Background: I have studied mathematics at university (mainly algebraic and arithmetic geometry), but for many reasons I am now a PhD student in computer science. However, at the end of the first year all PhD students have to pass an interview, and if they don't they can't continue with the process. During the preparation to this interview, I have understood that I was missing to explain why my research was relevant within the field; more specifically, which impact it can have, which applications can be developed from this. And I was wondering: is this a matter of being somehow different from my collegues? I mean, I am enthusiastic about the project I'm working on because it's an interesting project, and not because I'm sure it'll have many applications (well, now I'm a bit more convinced about its applications too). So the question is: what am I?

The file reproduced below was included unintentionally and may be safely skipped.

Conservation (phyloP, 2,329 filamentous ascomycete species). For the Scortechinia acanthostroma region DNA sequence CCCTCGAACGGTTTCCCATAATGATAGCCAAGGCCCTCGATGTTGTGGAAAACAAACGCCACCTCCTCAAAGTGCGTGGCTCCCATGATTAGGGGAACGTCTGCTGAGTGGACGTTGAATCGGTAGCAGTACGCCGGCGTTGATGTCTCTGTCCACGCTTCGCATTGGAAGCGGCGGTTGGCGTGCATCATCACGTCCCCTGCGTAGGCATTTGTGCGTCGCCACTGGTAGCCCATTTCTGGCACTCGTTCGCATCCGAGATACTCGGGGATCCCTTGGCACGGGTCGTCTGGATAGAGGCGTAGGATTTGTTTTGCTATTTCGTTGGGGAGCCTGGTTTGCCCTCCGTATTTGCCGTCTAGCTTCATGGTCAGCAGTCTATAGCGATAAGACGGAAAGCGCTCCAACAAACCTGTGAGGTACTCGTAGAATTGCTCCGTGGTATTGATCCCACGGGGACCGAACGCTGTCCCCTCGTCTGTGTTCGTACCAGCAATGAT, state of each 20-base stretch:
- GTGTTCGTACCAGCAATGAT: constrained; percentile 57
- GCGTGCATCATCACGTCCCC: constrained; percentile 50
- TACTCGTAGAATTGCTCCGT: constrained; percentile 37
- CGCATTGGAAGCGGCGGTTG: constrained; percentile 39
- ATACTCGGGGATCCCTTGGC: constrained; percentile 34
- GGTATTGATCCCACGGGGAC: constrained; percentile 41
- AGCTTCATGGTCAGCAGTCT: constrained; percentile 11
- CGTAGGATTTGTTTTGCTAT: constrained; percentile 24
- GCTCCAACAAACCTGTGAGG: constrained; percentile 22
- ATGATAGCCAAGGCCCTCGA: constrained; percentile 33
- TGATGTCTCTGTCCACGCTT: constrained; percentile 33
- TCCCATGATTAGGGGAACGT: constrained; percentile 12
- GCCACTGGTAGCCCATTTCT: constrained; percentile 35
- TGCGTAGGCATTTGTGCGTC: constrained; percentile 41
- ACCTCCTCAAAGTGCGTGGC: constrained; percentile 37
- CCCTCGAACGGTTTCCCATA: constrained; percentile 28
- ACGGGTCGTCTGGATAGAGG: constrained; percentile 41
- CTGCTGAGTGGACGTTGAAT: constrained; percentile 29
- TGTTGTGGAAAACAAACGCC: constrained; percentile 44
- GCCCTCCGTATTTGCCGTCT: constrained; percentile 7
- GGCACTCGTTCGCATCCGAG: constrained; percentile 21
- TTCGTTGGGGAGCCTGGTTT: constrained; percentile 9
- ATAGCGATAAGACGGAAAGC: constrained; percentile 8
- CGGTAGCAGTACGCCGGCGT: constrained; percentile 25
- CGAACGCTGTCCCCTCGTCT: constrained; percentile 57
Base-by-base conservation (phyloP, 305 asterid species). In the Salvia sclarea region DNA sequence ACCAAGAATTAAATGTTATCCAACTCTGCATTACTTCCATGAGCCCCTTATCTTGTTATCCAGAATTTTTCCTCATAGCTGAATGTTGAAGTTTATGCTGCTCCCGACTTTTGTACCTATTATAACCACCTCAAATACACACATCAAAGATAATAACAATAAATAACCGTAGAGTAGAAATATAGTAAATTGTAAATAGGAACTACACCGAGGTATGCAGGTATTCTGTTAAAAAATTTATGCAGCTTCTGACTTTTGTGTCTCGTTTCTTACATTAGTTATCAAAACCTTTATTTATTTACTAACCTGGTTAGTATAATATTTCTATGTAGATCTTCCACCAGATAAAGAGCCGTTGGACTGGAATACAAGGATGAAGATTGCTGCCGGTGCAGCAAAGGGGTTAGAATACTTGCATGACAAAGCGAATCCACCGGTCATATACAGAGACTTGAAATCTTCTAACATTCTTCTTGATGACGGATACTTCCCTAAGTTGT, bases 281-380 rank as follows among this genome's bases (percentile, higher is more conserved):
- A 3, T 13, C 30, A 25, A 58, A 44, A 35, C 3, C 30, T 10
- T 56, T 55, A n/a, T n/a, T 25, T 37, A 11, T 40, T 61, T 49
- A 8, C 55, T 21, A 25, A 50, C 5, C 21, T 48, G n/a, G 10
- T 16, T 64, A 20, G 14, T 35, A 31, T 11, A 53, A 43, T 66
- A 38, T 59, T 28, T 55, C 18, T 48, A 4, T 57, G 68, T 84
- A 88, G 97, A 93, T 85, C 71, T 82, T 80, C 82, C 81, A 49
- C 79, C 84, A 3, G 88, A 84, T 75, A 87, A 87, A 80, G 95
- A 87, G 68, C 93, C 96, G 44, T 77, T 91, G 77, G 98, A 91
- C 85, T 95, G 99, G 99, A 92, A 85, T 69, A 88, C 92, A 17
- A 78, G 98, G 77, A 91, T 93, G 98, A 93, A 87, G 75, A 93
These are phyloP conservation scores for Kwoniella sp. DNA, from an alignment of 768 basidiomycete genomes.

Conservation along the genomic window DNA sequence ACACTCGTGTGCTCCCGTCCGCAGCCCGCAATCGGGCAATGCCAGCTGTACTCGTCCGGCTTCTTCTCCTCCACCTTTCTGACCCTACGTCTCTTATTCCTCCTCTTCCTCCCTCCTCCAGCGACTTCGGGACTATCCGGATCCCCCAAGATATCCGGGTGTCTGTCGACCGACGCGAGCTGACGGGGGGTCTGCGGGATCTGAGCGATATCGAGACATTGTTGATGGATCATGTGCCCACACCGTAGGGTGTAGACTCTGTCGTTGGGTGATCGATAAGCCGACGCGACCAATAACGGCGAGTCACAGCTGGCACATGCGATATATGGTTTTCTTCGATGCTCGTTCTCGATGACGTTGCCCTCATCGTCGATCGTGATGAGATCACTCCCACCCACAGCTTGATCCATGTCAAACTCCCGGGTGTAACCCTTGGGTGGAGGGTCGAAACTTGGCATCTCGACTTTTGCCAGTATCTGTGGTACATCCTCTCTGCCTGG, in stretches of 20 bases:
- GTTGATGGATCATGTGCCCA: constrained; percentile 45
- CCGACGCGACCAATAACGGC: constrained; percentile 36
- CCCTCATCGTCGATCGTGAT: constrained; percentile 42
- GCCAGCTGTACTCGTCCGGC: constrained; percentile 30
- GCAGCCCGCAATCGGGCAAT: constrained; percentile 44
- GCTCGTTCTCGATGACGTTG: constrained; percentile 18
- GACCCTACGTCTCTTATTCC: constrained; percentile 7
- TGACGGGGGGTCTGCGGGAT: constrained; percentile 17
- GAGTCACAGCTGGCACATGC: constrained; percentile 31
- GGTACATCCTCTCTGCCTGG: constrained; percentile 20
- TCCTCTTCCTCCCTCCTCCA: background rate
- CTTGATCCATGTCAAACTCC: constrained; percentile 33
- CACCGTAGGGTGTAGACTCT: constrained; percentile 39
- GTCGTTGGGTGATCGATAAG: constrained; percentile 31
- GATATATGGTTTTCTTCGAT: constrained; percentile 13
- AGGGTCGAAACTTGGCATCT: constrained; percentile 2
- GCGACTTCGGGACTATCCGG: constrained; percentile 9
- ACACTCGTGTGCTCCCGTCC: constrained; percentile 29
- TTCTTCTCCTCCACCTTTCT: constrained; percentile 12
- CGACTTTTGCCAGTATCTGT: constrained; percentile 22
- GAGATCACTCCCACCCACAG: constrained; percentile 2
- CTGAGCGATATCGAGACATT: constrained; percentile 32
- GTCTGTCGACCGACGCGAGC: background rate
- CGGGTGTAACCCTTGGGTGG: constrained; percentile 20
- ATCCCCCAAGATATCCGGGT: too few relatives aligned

More in general, what is a mathematician? Of course, for most of you it's clear that you are. But what about those who work in some "in-between" field?

I guess that also being recognized as mathematicians by a community is a big part of beeing / feeling a mathematician. But for example, the questions generally posted on Mathoverflow are often out-of-my-reach. However, I feel that the methods I use for solving problems in the area I'm studying now use mathematical methods, in a non-trivial way (I mean, I don't just solve an integral to find a number, I'm building a formal theory behind this approach to the problem).

More in general, I imagine that there should be plenty of people, with a mathematical background, who work in applications, like economics for example, who do something similar to what I do: are they mathematicians?